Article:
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Contracting the ideal logistics services you want starts with clearly defined RFP and RFQ communications beforehand. What do these terms mean and how do they differ?

Understanding the Logistics of RFP and RFQ: What They Mean And Why They’re Important

During the process of procuring logistics services, RFPs and RFQs are initial documents used for different purposes. Knowing their differences, when and how to use them is essential if you want your operations to run as intended without wasting resources. In this article, we’ll help you to better understand the key differences between an RFP and RFQ and why they’re so important in laying a solid logistics partnership.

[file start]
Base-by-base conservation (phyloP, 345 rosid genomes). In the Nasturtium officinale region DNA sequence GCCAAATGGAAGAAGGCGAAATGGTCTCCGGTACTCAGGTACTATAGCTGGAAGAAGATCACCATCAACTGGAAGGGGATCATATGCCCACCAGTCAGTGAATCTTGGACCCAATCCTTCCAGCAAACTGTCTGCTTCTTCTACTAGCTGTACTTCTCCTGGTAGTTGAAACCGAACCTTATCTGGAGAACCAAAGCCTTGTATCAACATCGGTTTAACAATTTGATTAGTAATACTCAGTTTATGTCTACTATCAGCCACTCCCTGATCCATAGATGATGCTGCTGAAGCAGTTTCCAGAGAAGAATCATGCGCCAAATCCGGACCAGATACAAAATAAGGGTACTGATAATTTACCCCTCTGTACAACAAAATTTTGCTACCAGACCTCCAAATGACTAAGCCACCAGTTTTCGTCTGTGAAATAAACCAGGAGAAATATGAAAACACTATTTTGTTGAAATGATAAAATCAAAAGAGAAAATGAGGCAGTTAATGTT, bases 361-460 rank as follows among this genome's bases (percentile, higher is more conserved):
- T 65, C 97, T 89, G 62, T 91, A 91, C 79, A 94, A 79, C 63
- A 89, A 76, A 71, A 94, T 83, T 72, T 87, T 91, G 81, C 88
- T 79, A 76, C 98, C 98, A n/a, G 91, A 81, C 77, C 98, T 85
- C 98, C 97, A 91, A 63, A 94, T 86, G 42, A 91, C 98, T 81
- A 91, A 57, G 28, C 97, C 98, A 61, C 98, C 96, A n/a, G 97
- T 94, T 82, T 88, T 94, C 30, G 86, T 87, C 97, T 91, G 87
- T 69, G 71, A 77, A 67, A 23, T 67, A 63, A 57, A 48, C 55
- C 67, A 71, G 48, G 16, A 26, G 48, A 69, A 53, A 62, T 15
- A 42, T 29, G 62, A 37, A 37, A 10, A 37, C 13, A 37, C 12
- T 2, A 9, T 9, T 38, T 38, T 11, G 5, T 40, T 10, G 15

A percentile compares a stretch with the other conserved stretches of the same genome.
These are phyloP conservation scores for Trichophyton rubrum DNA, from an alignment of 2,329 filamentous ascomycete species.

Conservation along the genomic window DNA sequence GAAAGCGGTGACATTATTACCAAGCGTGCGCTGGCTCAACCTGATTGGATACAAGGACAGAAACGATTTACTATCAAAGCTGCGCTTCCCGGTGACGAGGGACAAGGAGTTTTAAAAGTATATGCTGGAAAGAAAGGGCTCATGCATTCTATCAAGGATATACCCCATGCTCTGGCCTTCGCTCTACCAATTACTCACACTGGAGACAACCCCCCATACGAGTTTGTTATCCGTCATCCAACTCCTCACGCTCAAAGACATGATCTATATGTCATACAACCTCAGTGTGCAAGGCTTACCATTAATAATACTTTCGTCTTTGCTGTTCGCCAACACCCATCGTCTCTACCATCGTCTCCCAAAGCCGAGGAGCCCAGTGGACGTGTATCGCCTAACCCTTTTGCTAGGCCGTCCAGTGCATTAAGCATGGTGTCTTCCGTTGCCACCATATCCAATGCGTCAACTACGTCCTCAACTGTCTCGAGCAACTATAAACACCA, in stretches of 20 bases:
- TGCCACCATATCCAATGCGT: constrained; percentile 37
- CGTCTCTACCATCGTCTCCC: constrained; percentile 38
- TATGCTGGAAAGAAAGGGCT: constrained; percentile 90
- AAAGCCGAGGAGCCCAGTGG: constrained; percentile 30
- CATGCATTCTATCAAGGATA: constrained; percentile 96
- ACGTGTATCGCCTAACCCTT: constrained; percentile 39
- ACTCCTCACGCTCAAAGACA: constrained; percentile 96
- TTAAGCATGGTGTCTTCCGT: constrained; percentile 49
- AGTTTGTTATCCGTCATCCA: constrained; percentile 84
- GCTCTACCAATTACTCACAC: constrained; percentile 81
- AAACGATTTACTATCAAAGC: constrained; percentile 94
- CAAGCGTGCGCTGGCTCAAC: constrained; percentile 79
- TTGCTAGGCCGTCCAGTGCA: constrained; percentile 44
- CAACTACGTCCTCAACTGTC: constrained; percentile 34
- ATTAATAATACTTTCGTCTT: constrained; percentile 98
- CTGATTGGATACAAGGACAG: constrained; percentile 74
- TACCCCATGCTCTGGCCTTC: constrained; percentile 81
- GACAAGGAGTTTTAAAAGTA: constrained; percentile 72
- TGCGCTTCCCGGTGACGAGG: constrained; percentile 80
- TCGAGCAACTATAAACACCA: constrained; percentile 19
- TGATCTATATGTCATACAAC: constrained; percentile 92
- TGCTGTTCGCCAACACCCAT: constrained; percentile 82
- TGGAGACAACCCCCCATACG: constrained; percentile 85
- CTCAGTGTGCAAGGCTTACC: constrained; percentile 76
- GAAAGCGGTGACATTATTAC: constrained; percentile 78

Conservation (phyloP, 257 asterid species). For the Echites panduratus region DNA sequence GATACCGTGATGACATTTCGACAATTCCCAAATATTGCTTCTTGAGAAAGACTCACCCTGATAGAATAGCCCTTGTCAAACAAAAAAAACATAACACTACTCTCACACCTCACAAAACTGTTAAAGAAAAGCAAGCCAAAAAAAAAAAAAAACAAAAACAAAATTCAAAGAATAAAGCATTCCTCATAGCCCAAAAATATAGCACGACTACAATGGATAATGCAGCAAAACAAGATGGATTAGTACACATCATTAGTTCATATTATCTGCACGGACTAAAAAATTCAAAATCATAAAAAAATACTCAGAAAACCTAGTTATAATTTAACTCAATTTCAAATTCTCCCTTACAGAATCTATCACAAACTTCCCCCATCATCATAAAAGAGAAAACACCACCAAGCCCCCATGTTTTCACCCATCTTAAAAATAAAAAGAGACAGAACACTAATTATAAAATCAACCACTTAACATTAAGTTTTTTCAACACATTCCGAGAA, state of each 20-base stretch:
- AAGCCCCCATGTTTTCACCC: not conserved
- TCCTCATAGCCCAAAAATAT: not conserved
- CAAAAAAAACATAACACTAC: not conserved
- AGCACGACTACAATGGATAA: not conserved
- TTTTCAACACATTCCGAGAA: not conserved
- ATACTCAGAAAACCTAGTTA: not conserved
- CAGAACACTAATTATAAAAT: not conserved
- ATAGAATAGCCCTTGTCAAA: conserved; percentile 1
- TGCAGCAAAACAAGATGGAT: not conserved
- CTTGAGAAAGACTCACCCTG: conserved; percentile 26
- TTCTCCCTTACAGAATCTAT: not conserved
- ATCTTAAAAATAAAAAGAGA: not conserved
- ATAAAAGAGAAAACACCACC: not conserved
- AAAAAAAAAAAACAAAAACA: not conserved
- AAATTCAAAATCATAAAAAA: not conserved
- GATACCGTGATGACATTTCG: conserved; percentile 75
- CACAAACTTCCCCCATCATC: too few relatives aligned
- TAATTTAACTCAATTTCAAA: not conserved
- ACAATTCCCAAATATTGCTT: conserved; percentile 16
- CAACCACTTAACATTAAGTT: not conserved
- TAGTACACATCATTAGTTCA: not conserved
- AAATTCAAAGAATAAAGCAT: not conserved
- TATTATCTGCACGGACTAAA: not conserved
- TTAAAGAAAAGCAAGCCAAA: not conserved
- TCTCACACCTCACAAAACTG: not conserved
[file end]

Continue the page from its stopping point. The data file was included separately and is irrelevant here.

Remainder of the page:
What are the Key Differences Between an RFP and RFQ?

The key differences between an RFP (Request for Proposal) and RFQ (Request for Quote) lie in how and when they come into use. As a purchaser begins to investigate solutions to the problems of procuring logistics products and services, there are a series of steps that satisfy specific purposes along the way. These steps come in the form of official communications between the purchaser and the contractor or vendor.

In terms of sequence, RFPs and RFQs occupy the middle to end portions of the procurement process. In the early stages, an RFI (Request for Information) is often the starting point for gathering information on various suppliers or vendors and their capabilities. As the solutions to the project’s needs become more clearly defined, so do the type requests.

Depending on the breadth and scope of the project, there can often be intermediate requests designed to get a clearer picture of a vendor’s capabilities. For example, the purpose of an RFT (Request for Tender), which typically falls between an RFP and RFQ, is to do exactly that; put a finer point on a supplier’s price points and qualitative attributes.